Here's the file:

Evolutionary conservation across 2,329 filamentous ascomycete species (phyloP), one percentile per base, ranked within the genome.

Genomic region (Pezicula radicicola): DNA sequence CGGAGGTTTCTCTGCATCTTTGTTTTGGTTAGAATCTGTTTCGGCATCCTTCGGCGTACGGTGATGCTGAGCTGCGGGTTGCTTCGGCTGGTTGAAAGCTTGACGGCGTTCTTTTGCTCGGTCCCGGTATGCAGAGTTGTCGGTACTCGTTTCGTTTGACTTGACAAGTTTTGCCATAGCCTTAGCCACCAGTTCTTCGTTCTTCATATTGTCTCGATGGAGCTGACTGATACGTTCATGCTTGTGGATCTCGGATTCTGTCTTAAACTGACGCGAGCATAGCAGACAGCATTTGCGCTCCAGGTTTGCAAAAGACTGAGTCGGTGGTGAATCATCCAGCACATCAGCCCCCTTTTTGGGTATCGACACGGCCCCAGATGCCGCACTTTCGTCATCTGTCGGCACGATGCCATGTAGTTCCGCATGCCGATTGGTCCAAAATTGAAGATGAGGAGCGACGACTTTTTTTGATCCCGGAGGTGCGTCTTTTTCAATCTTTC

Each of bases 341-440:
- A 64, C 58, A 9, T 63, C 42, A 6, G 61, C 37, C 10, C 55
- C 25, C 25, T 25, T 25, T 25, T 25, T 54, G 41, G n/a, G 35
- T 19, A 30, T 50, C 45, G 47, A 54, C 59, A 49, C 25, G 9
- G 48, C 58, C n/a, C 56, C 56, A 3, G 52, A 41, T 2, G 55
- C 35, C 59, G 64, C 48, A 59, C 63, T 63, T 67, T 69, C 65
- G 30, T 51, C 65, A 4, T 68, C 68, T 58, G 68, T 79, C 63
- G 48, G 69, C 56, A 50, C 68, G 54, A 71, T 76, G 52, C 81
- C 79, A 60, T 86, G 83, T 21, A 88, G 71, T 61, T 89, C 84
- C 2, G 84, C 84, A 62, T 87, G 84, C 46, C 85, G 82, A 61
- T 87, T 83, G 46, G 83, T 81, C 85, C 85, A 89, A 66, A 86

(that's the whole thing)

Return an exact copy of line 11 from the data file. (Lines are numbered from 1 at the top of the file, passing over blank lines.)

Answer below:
- C 79, A 60, T 86, G 83, T 21, A 88, G 71, T 61, T 89, C 84